Lesson 25: The American Scene 2: Lucille’s journal (continued). The Non-finites 5: Gerund and Infinitive.
Lesson 26: The American Scene 3: Lucille’s journal (concluded). The Non-finites 6: Gerund or Infinitive
Lesson 27: The American Scene 4: The Greatest American. The Complement. A speech and a poem.
Lesson 28: Good-bye

Pronunciation Vocabulary
Pronunciation Guide to Proper Names
Map of Places Mentioned in Essential English Book IV
Examination Paper



This is a great sentimental favourite of mine. The English language must have changed a good deal during the last 60 years or so, new words and new expressions are constantly being coined all around the world, and I suppose very few people nowadays use Mr Eckersley’s four-volume textbook. But I have learned a great deal from it, and indeed I continue to use it occasionally as a reference – or simply read it for pleasure. After all, it’s not written in Chaucer’s language, is it? Old-fashioned it may well be, but considering many of the modern fashions – well, I’d rather be old-fashioned.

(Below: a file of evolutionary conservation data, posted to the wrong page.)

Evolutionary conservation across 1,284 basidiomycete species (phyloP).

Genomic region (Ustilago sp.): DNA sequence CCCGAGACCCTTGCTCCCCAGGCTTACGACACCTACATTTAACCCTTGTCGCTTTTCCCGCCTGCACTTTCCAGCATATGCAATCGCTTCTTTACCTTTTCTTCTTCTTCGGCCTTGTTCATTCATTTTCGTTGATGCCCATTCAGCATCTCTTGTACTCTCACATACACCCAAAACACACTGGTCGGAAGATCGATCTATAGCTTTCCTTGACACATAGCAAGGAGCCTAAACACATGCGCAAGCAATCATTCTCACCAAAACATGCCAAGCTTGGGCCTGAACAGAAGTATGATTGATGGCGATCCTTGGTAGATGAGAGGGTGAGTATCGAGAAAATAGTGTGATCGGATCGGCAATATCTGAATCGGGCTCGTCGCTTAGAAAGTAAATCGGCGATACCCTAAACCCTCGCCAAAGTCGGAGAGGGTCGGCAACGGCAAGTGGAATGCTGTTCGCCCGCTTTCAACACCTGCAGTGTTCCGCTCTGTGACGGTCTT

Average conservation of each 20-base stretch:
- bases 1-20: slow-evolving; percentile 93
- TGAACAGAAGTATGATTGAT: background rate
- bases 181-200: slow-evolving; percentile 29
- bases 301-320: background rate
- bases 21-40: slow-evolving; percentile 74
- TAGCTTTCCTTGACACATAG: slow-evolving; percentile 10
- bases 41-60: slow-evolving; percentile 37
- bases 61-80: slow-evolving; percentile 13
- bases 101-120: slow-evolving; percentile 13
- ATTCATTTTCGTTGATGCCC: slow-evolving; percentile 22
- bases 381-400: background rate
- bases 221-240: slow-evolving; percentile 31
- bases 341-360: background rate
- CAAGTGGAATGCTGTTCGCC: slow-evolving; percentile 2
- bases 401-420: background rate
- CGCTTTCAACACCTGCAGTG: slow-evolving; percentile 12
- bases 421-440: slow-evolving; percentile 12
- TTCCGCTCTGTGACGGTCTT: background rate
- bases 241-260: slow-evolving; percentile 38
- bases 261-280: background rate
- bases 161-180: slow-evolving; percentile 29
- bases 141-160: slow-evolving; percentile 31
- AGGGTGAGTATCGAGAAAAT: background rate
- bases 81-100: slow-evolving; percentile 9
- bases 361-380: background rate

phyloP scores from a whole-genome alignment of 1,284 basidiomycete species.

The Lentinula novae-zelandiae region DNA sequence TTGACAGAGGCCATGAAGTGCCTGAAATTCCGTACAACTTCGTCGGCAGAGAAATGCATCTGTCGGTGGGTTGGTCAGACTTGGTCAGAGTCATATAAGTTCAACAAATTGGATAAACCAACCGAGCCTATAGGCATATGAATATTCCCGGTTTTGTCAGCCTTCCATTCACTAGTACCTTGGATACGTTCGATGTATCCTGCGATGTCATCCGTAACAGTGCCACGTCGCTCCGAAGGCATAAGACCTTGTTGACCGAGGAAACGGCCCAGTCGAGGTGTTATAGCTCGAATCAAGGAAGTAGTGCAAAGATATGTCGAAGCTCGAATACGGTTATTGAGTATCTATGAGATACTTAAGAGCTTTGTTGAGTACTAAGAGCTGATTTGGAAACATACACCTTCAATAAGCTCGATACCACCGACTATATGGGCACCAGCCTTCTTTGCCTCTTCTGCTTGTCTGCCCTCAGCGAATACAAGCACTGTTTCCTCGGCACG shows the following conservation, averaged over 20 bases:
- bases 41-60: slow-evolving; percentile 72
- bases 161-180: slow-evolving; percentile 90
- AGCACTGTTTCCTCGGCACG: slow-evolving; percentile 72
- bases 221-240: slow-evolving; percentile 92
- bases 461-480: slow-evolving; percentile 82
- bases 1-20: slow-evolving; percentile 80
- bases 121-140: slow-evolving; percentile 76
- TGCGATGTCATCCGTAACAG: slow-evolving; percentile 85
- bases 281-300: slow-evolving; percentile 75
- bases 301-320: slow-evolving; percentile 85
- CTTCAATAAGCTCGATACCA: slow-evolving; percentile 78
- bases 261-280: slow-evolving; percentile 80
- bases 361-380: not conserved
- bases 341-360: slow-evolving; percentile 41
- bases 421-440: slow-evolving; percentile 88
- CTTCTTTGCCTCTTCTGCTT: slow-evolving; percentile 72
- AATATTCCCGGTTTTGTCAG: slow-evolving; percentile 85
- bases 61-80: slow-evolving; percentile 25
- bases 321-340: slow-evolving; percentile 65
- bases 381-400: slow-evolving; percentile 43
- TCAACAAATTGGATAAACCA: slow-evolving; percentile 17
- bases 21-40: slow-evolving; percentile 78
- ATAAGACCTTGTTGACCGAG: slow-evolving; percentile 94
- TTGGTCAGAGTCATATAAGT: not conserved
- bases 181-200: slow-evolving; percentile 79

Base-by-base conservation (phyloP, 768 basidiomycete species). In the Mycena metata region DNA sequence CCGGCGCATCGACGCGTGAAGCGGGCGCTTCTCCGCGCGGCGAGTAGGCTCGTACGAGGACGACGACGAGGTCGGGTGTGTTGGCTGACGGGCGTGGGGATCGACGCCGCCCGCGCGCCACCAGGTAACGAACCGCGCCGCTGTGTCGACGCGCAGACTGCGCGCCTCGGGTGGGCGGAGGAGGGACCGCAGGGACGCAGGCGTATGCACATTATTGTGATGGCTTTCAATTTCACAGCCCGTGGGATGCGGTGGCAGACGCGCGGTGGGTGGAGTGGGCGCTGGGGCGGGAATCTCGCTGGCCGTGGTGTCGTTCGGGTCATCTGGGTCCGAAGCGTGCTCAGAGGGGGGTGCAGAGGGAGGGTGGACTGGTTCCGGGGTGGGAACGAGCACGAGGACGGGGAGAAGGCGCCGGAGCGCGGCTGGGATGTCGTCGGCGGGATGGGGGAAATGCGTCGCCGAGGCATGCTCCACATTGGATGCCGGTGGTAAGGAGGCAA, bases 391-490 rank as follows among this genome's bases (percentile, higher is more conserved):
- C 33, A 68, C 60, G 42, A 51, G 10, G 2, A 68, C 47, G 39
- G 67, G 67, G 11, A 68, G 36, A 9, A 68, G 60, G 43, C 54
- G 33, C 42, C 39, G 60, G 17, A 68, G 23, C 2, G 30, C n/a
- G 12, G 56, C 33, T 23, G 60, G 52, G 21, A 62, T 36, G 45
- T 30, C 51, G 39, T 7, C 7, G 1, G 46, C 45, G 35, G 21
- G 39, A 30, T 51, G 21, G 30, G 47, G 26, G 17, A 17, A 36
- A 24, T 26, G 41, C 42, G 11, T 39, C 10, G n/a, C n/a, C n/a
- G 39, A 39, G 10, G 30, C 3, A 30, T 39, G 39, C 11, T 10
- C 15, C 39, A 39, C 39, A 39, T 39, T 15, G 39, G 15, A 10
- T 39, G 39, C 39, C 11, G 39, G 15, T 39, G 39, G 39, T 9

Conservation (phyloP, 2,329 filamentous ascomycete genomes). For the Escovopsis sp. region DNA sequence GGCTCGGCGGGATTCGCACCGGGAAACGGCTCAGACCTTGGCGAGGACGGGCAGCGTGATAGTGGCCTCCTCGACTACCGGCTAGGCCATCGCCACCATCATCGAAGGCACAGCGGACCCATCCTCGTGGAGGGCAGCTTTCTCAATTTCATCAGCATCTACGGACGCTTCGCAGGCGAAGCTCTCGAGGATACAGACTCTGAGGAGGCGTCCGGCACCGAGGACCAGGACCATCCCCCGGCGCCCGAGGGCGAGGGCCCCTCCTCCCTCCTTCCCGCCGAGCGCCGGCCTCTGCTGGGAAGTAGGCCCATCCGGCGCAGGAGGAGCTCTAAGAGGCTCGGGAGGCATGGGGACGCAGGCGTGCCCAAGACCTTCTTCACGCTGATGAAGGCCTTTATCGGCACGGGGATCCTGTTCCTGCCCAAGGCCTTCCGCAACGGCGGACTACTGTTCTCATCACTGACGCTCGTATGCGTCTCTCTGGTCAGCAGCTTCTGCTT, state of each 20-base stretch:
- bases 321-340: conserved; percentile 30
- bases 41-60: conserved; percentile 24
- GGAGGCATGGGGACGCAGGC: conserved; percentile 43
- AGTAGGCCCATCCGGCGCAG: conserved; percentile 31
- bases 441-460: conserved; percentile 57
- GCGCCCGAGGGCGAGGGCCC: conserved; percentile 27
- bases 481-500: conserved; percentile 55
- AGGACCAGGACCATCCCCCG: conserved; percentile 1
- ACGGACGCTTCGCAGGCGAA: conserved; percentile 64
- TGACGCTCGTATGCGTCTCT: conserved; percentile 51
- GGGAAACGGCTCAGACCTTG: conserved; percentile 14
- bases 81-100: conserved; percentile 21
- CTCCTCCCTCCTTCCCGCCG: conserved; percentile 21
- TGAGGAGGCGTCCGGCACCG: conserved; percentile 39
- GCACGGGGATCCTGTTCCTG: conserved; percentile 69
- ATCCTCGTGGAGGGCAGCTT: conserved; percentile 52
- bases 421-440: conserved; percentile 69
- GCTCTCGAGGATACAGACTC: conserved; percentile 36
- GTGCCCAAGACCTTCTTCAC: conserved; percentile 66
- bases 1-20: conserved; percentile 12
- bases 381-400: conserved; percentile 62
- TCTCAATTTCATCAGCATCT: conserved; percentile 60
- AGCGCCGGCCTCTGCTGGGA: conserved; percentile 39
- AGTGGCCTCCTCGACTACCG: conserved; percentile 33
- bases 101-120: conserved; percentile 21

The biography of Charles Ewart Eckersley (1892–1967) may at least partially explain the superlative quality of his Essential English for Foreign Students, far and away the most popular among the numerous books he wrote (many of them in collaboration with other teachers). Having served in the Royal Artillery during World War I, he started teaching English as early as 1921 when he was appointed to the staff of the Polytechnic Boys’ School in Regent Street, London. He quickly switched entirely to teaching English as a foreign language and by 1929 was already in charge of this department. Dissatisfied with the current textbooks, Mr Eckersley set out to write his own; so successful did they prove, that in 1932 Longmans started publishing them. Between 1938 and 1942, his first and greatest bestseller appeared. It was thoroughly revised in 1955, including new prefaces to each volume by the author. Let Mr Eckersley explain, in the very beginning, the purpose and structure of his book: